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From Gregg Wonderly <gr...@wonderly.org>
Subject Service lookup without unmarshalling - details
Date Fri, 12 Dec 2008 18:57:28 GMT
Wade Chandler wrote:
> Heh heh, yes, there needs to be a way to inspect the service, some credentials,
> without unmarshalling. A way to ask for all services out there, the class or 
> interface they implement, along with other user identification information such 
> as a displayable name, description, version, etc I would think. What about this
> list? Anyone have a link to an archive? I want to find your other email Gregg
> and see what you wrote about there.

I was just in my list of things I still wanted to put back into River.  I did 
this about 2-3 years ago, and have been using it since then.  The Reggie 
architecture makes it easy to do.  I want it to be an optional interface 
supported by lookup services.

As an example, the current definition of lookup(ServiceTemplate,int) in the 
Reggie proxy is shown here.

     // Inherit javadoc
     public ServiceMatches lookup(ServiceTemplate tmpl, int maxMatches)
	throws RemoteException
     {
	return server.lookup(new Template(tmpl), maxMatches).get();
     }

If you look closely, you will see the "get()" on the end of the line, above, 
which does the unmarshalling.  So, just before it gives you the results, they 
are unmarshalled.

The following method is one of the ones that I added which is in the 
ServiceLookup interface API.

     public RemoteIterator<ServiceEntry> lookupEntries( ServiceTemplate tmpl,
			int maxMatches ) throws RemoteException {
         return new LocalEntryIterator( server.lookup(new Template(tmpl),
		maxMatches ) );
     }

So, it's possible for Reggie to have a simple conversion done to provide this 
capability.  However, I don't think it's realistic to ask that all 
ServiceRegistrar instances support this as the Primary mechanism.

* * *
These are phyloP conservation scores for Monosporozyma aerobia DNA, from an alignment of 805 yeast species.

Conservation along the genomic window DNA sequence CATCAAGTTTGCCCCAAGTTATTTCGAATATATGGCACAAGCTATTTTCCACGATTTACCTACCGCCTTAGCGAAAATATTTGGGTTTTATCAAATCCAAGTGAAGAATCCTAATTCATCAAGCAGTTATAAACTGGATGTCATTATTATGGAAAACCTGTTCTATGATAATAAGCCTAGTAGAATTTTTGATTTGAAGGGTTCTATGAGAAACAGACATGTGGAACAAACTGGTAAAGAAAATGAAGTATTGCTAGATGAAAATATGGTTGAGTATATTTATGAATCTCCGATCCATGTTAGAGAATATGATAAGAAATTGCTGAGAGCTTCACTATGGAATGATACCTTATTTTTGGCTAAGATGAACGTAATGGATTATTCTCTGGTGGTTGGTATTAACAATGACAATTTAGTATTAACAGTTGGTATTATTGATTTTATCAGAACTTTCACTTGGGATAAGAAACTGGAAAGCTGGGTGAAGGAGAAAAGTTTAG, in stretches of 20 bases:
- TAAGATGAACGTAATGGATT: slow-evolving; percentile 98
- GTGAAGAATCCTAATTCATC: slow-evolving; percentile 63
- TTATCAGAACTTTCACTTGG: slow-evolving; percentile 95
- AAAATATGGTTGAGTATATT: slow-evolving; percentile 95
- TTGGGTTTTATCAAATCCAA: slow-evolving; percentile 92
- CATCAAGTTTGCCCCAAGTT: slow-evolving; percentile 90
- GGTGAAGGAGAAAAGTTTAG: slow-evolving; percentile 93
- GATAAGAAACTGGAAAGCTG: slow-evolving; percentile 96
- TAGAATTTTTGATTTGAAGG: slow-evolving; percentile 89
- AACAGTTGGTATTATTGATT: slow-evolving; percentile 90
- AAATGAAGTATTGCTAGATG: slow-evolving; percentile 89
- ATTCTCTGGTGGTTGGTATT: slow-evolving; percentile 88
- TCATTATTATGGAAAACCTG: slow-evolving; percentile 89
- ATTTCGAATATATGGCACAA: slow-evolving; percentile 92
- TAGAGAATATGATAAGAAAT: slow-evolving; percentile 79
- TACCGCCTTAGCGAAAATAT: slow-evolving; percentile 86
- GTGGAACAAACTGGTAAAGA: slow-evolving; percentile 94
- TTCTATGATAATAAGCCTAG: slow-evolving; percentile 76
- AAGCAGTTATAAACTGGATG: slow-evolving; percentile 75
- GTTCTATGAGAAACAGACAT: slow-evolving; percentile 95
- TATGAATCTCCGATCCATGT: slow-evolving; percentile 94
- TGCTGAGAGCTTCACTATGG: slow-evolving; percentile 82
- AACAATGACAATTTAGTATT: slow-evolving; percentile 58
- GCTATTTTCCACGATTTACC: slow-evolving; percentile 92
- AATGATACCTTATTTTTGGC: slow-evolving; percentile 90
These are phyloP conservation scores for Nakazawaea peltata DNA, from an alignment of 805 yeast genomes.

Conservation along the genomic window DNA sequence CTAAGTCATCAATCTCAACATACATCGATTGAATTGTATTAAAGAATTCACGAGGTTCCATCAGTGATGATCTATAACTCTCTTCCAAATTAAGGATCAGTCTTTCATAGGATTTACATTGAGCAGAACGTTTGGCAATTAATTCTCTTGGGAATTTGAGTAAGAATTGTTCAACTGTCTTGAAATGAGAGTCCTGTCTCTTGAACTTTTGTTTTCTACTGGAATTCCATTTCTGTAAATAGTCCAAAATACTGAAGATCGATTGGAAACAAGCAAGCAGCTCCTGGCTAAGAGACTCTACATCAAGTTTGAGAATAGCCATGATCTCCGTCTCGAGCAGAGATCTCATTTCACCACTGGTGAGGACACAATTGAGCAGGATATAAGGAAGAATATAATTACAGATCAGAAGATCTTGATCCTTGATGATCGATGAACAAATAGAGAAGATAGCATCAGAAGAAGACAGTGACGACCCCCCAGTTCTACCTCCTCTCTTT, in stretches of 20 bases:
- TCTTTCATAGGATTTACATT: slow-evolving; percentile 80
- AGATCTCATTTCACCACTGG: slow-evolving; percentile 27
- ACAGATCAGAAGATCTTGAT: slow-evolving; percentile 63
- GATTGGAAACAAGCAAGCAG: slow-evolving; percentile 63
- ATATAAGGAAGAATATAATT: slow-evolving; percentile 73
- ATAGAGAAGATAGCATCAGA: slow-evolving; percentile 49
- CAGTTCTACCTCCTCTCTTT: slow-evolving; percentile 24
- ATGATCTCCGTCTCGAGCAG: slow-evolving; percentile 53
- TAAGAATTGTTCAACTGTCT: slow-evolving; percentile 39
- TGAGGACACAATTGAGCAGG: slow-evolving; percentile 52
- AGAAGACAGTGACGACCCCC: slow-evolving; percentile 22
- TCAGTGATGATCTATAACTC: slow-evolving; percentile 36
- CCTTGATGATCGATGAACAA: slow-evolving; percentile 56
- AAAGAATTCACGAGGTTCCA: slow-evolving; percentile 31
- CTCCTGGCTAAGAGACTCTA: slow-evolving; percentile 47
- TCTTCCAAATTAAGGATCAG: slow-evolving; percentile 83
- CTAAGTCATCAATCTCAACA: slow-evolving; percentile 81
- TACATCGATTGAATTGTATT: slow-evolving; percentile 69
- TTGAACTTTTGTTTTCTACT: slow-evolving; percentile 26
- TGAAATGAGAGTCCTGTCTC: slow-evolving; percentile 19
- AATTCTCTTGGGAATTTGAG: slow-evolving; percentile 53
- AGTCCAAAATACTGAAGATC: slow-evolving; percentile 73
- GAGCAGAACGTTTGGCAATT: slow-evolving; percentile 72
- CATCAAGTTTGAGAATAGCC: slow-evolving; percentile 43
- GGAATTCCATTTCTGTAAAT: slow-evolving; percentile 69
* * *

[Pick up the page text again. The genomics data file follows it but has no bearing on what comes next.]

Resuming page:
What I've done so far, works.  Are the names and relationships exactly what I'd 
want to see in a production system?  Perhaps not.  Below is an example usage of 
the API.

If you had a ServiceRegistrar instance which also implemented ServiceLookup, 
you'd do something like the following to perform a lookup and get a name for all 
the service instances and add them to a list via addService().

// make sure no downloading occurs to resolve these classes
ClassLoading.neverPrefer( Name.class );
ClassLoading.neverPrefer( ServiceInfo.class );

ServiceTemplate tmpl = ...
ServiceRegistrar reg = ...
if( reg instanceof ServiceLookup ) {
	ServiceLookup lu = (ServiceLookup)reg;
	RemoteIterator<ServiceEntry> ents = lu.lookupEntries( tmpl );
	for( ServiceEntry ent : ents ) {
		Set<ServiceDataAccess<Entry>> accs =
			ent.getMarshalledAttributeSets();
		String name = null;
		for( ServiceDataAccess<Entry> entacc : accs ) {
			if( entacc.getDataClassNames().
				contains(Name.class.getName() ) {
				// Will resolve to local VM class
				name = ((Name)entacc.getData()).getName();
			// Prefer Name, but allow ServiceInfo
			} else if( entacc.getDataClassNames().
				contains(ServiceInfo.class.getName() &&
					name == null ) {
				// Will resolve to local VM class
				name = ((ServiceInfo)
					entacc.getData()).getName();
			}
		}
		if( name == null )
			name = ...find a name from classes...
		addService( name, ent );
	}
} else {
	// you can do regular lookup here and get live objects, or
	// you can ignore all instances that don't support
	// access to the marhalled results.
}

So in this case, only the Entry values for a Name instance of a ServiceInfo 
instance will ever be instantiated.  My changes to ClassLoading, to provide the 
ability to short circuit PreferredClassLoader from downloading the first jar in 
the codebase to find the PREFERRED.LIST to see how to resolve the classes being 
unmarshalled, keep unneeded code from being unmarshalled.  Imagine what would 
happen to your VM where 200 developers are working on the same project, all 
running netbeans, and using a service proxy that unmarshalls into a 1MB class 
instance.  Suddenly, you do a lookup and 200MB goes aways!

Nicalas, and others desires to have a no-network environment could help deal 
with some of the issues of rogue code.  At some point, you will want to not have 
all of the services running on your computer when you are testing a client. You 
might in fact not be able to run the server on your computer.  Both network and 
non-network environments are interesting to explore.  My investigation into 
these issues and how to get away from downloading anything, until you use it, 
has been very revealing of the issues to me.

Gregg Wonderly

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